(Update: Vaccine recipient, adding comments from St. Charles officials)
“I feel like this is the first step in a long journey,” says the ER doctor
BEND, Ore (KTVZ) – Nine months after the outbreak, the first health care providers from St. Charles-Bend were vaccinated on Monday with Pfizer’s COVID-19 vaccine.
This means Dr. Frances McCabe started her work week a little differently.
Speaking to reporters, McCabe said it was awesome to get this part of the process.
He went to a conference room, signed his name, took his seat, and first prepared for a Central Oregon.
“Easy Peace,” said Dr. McCabe, who was vaccinated when at least 975 doses arrived in St. Charles last Thursday.
With Jonathan Coles, a certified nursing assistant, one of five St. Charles health workers as an emergency physician; DJ Pierce, Respiratory Therapist; Becky Lagos, environmental service caretaker; Kathy DeVille, a playbotomist in the emergency department; And nurse Julie Postrom, who is enrolled in the emergency department, will receive the first COVID-19 vaccine.
“We are very pleased to offer this vaccine to our leading care providers,” said Joe Sluca, President and CEO of St. Charles Health System. “Those people have made huge sums in this whole epidemic.”
The hospital will distribute the first shipment of the Pfizer vaccine by Wednesday, according to an interview with News Channel 21 by Dr Jeff Absalon, chief medical officer of St. Charles.
“Therefore, we are assured that there is a suitable vessel to vaccinate the appropriate caregivers for the initial vaccination, and the initial vaccination is approximately 21 days from now,” Dr. Afzalone said.
He said extra rubbish was found in the hospital at every litter, as other hospitals across the country had reported. That means they have 975 sizes more than they expected on the first ship.
But just because vaccines start doesn’t mean the infection is over.
McCabe said, “So it’s important for you to understand that just because you get the shot, does not mean you have to change any behavior.
She has a reason at home to keep it.
“I have a son who has a significant congenital heart defect,” McCabe said. “So we’re very careful at home.”
But she said taking precautions was not so difficult for her.
“Constant precautions can protect everyone, can’t they?” McCabe said. “You don’t want to do weird, unnecessary and stressful things, do you?”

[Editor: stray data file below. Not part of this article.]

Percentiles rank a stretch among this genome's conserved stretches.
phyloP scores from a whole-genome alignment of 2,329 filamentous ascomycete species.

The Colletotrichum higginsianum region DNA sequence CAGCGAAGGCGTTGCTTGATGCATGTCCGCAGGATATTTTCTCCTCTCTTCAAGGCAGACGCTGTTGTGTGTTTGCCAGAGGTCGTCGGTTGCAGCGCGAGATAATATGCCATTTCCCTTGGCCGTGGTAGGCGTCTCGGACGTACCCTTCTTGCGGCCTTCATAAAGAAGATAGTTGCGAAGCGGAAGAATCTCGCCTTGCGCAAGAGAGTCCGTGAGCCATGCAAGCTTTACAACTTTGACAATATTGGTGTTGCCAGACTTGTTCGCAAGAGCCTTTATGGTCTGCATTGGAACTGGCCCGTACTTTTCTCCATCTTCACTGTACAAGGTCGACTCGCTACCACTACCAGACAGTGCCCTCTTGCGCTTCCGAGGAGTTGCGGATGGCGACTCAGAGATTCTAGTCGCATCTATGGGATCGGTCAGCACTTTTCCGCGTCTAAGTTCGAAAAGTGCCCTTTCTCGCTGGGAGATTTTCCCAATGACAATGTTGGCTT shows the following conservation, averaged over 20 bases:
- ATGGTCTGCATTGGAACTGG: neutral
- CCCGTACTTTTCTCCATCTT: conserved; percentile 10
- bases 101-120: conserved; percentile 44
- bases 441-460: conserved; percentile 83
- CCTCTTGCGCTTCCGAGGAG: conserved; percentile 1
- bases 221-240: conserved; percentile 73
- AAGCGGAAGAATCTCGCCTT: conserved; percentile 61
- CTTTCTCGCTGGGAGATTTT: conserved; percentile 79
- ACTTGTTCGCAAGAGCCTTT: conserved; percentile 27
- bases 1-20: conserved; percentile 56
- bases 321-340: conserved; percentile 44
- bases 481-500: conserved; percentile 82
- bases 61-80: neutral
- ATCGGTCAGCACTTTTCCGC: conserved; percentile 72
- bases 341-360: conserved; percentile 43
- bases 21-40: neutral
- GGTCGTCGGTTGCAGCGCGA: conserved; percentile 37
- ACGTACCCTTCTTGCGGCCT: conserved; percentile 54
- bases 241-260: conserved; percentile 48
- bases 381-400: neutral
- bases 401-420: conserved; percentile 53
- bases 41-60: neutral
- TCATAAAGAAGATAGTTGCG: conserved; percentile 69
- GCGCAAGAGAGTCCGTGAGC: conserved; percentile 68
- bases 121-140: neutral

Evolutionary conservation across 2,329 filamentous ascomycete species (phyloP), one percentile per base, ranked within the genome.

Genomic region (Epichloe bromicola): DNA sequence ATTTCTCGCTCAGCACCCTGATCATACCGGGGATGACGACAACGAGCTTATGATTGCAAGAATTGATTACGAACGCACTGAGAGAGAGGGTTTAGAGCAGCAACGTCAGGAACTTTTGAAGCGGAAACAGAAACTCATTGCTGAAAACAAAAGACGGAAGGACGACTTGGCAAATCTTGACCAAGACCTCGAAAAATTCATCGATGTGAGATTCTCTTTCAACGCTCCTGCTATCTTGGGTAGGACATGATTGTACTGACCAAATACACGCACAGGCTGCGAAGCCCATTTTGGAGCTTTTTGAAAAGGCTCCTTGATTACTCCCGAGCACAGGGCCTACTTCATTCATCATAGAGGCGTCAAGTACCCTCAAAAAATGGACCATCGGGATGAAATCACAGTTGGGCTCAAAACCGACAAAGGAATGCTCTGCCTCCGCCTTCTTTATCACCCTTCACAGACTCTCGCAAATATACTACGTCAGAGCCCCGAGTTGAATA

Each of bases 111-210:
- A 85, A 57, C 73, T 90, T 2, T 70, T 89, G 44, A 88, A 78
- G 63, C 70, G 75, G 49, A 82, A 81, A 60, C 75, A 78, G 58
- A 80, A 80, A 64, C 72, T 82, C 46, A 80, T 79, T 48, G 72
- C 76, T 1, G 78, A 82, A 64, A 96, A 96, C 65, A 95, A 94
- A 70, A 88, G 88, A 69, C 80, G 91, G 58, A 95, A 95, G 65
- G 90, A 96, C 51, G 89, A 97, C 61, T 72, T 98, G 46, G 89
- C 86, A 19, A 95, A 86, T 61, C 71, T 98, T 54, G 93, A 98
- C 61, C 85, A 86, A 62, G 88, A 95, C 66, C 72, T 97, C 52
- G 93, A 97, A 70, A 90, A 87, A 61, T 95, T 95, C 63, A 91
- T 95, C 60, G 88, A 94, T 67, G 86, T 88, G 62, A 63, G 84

Now she’s one step closer to not having to worry about it.
“Ready Central Oregon!” Dr. McCabe yelled as he let go of his hand before getting the vaccine.
St. Charles expects to send another vaccine on Thursday.
Press Release from St. Charles:
At 11 a.m. Monday, the first group of five St. Charles caregivers went to the conference area at Bent Hospital, which many call the region’s first shot of the Govt-19 vaccine.
“It’s not a small achievement to set up an accurate vaccination program so quickly. It was really a great team effort,” said Dr. Fran McCabe, an emergency room physician at St. Charles Bend, who was part of the first group to be vaccinated in central Oregon, the hospital said.
“I feel very grateful to have been included in the first group of hospital staff who received this vaccine,” McCabe said. “When it’s so exciting, I feel it’s the first step in a long journey. We all need to be vigilant.”
McCabe, a certified nursing assistant, is safe in the area at the same time as Jonathan Calls; DJ Pierce, Respiratory Therapist; Becky Lagos, environmental service caretaker; Kathy DeVille, a playbotomist in the emergency department; And nurse Julie Postrom, who was admitted to the emergency department, “proudly rolled up their sleeves and received the vaccine,” the hospital said.
All of these caregivers have been caring for COVID-19 patients for several months.
The clinic was the first of many on Monday. St. Charles plans to manage its first wave 975 levels today until Wednesday of this week. The health system expects to receive a second shipment of 975 doses later this week, which will be administered from Wednesday to Monday next week.
“As you can imagine, the logistics behind scheduling caregivers from different fields at different times ensures that we have a trained army of vaccines and are ready to dilute the pharmaceutical team size – while keeping everyone safe – which has been a big task over the last few weeks,” said St. Charles’ leadership. Physician Administrator Dr. Jeff Absalon said.
“We are very grateful to the hundreds of caregivers who have advanced to make this day possible,” he added. “We are pleased that many of our caregivers will soon receive the greatest protection from this terrible virus.”
St. Charles said he was working closely with the Oregon Health Authority and local public health departments on the next phase of the vaccination program for community health providers, EMS agencies and others at the forefront of this struggle.